Letters: Montana pediatricians urge Daines, Tester to back bill with Child Tax Credit
As Congress continues to work towards a deal on a budget reconciliation package, Montana’s delegation, including Sens. Daines and Tester, have an opportunity to show they truly understand the economic difficulties families face by passing a budget that ensures an equitable economic recovery.
As pediatricians, we know that the stakes for children are high. Think of everything they have had to go through the past few years. A child who started kindergarten in 2019 is now in the 2nd grade and has never experienced a regular school year.
Nearly every family is struggling, and we know that not everyone is experiencing the same hardships. For some, the pressure of balancing school, child care, and work makes keeping food on the table and a roof over their heads very challenging.
Childhood is a critical window for development, setting the trajectory of health for the rest of one’s life. Research consistently shows that poverty, food insecurity, and other economic hardships threaten healthy growth for children. This can lead to poor health outcomes, which in turn can have lasting effects on their well-being.
Unfortunately, child poverty impacts one in four households in Montana. These children are more likely to live in households with parents who lack secure employment. Families living on low incomes have especially benefited from the recent changes to the Child Tax Credit (CTC).
The CTC is a game-changer. Critical improvements to the CTC passed in the American Rescue Plan Act, which Senator Tester supported, include expanding eligibility to low-income families and allowing monthly payments. For qualifying parents with a four-year-old, it means $300 a month. Approximately 198,000 of Montana’s children are currently receiving monthly payments through the CTC.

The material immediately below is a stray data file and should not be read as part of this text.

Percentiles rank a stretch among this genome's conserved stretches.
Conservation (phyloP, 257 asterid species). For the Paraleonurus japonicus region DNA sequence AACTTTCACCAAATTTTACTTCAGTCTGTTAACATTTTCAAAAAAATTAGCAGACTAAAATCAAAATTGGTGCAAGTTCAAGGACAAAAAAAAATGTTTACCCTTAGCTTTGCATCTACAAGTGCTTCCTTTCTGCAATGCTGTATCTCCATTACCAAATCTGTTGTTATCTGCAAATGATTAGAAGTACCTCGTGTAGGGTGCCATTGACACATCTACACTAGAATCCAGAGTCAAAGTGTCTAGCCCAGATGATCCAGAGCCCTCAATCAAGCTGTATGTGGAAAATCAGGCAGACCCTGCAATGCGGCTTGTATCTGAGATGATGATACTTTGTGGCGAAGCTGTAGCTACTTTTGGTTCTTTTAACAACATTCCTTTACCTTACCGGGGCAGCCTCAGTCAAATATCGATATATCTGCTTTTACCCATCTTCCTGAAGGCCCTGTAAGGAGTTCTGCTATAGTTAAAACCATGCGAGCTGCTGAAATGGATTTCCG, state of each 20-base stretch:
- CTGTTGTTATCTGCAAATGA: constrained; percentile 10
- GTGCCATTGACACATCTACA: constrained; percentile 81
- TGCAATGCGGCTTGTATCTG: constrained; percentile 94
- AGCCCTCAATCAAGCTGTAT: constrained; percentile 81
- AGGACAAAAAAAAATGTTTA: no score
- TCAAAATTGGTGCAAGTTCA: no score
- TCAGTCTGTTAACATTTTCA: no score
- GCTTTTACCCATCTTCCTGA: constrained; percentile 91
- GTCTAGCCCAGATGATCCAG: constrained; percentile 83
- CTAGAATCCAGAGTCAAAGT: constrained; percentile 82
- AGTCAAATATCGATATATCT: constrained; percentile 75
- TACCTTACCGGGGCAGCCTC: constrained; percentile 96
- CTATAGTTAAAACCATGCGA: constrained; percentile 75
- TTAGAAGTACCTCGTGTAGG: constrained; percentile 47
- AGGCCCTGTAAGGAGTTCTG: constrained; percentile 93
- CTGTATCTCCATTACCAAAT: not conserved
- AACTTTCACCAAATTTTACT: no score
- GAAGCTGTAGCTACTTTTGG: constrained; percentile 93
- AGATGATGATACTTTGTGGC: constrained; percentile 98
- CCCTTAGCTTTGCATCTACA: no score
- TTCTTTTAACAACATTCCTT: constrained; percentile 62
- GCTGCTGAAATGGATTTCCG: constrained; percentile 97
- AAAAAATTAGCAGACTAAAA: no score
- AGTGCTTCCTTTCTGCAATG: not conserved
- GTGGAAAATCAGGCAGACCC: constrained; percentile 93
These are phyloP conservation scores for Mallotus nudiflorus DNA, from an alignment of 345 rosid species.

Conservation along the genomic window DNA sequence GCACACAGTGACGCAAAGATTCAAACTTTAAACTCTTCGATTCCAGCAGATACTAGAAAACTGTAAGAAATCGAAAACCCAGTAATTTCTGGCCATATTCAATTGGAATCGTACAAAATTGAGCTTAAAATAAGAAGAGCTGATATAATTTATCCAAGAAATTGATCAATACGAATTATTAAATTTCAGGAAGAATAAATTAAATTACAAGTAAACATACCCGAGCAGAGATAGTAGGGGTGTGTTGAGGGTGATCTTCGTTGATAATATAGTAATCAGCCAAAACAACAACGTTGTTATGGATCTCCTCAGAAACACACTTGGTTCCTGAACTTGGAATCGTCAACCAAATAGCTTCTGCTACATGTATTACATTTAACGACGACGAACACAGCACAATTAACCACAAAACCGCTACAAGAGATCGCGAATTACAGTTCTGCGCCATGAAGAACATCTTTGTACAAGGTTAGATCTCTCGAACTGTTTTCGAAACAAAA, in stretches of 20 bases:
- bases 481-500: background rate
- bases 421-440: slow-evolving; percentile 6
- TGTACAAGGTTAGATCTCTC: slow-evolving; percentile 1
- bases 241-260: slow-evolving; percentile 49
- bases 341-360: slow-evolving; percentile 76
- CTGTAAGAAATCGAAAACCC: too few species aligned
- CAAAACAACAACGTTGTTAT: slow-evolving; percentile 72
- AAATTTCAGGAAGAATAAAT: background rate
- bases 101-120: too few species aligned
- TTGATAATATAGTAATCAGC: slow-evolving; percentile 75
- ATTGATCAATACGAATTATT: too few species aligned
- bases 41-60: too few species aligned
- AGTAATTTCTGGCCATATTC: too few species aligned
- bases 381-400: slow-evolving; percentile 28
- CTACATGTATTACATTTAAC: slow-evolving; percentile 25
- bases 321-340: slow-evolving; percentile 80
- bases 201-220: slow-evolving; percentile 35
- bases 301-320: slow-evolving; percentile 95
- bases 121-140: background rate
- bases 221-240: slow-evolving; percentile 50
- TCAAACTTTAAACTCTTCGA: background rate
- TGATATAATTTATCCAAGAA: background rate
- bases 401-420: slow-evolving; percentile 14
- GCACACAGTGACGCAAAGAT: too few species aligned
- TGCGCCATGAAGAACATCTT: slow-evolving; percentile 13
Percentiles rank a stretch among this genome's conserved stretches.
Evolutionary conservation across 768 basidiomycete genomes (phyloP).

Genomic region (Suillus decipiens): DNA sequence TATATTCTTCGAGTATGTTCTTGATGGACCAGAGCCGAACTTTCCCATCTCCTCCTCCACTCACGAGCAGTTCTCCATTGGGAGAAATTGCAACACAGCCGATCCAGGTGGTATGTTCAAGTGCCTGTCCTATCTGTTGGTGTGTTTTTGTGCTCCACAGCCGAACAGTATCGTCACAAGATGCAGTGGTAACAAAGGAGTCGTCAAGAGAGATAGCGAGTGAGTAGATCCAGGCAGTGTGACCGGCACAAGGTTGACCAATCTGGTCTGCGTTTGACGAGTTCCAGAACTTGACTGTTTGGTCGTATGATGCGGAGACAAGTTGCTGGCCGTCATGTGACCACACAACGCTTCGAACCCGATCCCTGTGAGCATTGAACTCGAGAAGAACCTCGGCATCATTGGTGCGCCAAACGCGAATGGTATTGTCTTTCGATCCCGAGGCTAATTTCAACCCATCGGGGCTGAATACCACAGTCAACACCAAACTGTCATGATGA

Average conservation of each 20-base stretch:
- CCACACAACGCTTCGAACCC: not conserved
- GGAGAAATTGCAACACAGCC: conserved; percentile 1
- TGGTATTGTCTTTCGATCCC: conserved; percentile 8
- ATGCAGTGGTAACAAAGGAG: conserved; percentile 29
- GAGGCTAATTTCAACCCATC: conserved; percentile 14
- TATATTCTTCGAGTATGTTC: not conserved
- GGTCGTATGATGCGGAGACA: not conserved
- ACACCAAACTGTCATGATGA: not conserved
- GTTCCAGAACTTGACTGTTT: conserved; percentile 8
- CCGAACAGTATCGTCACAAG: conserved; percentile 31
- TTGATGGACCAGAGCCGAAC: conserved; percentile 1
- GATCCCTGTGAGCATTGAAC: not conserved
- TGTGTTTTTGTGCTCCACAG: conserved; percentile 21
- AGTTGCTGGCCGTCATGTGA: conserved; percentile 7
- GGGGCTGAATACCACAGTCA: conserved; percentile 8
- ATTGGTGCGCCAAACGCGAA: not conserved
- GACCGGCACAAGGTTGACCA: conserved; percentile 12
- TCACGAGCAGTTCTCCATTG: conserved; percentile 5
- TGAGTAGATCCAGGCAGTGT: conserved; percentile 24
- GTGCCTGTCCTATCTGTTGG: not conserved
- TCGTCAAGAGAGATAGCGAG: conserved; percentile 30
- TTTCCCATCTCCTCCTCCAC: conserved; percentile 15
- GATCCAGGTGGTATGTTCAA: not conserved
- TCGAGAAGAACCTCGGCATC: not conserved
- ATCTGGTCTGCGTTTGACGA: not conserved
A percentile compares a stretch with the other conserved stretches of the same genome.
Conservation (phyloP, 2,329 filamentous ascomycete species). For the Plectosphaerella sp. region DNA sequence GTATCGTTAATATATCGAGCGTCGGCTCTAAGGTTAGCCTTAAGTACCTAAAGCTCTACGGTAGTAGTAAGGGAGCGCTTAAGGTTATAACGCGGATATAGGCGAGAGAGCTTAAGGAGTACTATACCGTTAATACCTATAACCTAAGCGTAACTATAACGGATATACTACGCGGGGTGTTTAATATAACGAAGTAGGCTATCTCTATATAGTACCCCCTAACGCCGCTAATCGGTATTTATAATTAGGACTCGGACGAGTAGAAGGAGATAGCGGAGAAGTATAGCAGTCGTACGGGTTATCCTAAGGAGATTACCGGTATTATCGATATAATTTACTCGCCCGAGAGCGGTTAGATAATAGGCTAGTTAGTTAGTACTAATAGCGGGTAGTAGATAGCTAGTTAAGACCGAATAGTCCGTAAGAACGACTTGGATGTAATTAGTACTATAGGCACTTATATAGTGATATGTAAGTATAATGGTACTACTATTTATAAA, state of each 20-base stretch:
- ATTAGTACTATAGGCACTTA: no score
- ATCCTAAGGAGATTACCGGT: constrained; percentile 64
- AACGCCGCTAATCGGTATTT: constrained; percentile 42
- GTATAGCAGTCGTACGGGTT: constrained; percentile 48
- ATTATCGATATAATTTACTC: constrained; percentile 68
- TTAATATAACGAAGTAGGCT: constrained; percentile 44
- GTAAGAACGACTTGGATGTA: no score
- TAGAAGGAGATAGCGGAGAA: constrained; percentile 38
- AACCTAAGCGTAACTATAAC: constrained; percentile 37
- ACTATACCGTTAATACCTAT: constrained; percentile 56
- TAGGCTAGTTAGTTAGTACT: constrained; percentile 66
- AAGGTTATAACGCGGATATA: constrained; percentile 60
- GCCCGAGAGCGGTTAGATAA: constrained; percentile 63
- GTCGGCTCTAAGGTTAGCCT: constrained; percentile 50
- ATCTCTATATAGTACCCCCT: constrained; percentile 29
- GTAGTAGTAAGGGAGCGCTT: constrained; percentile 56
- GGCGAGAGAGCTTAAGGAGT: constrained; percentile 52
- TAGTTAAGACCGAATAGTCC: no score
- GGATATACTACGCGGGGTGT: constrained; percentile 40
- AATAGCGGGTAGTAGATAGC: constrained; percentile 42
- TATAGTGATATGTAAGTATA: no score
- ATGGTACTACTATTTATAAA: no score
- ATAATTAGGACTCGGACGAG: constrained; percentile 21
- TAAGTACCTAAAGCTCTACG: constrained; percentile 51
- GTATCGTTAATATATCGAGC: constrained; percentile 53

The credit can help cover roughly 40 percent of average monthly child care costs, or it could equal up to a month’s worth of food for a child. Data shows that parents are using the credit to pay for essentials, like rent, utilities, and educational opportunities. Another essential feature is its potential to support employment, as many can now afford child care or better transportation, making them more likely to find and keep a job.
Early data on the impact of the CTC is promising. Recent research shows the CTC payments are reducing food insecurity, which is strongly associated with short and long-term health outcomes. The credit is projected to cut child poverty by nearly half across the U.S and is already having a positive impact on rural communities.
Before the expansion of the CTC, over one-third (78,000) of all children in Montana belonged to families that earned too little money to receive full CTC benefits. The expansion ensures families with the lowest incomes are eligible and boosts the amount of the credit. However, it is set to expire at the end of 2021. The expanded credit would lift 45 percent of Montana’s children, and 55 percent of children of color, out of poverty. So Congress must act swiftly to extend these provisions and pursue a more racially equitable policy by reinstating eligibility for young DREAMers.
The health of Montana’s kids requires bold investments in evidence-based policies. A permanent child tax credit available to all children would lift millions of children out of poverty, improve health, advance racial equity, provide tax relief for many families, and bolster local communities. On behalf of the kids we work with every day, we urge our Congressional delegation to put Montana children first, and stand up for this transformative and visionary support for families.
Dr. Lauren Wilson, Missoula, MTAAP Vice President; Dr. Erin Allen, Billings, MTAAP Early Childhood Chapter Champion; Dr. Emily Hall, Polson, MTAAP Member; Dr. Teresa Blaskovich, Billings MTAAP Secretary-Treasurer; Dr. Pepper Henyon; Bozeman, MTAAP Past President; Dr. John Cole, Kalispell, MTAAP President; Dr. Erin Green, Helena, MTAAP Member at Large; Dr. Jordan LeJeune, Great Falls, MTAAP Member at Large.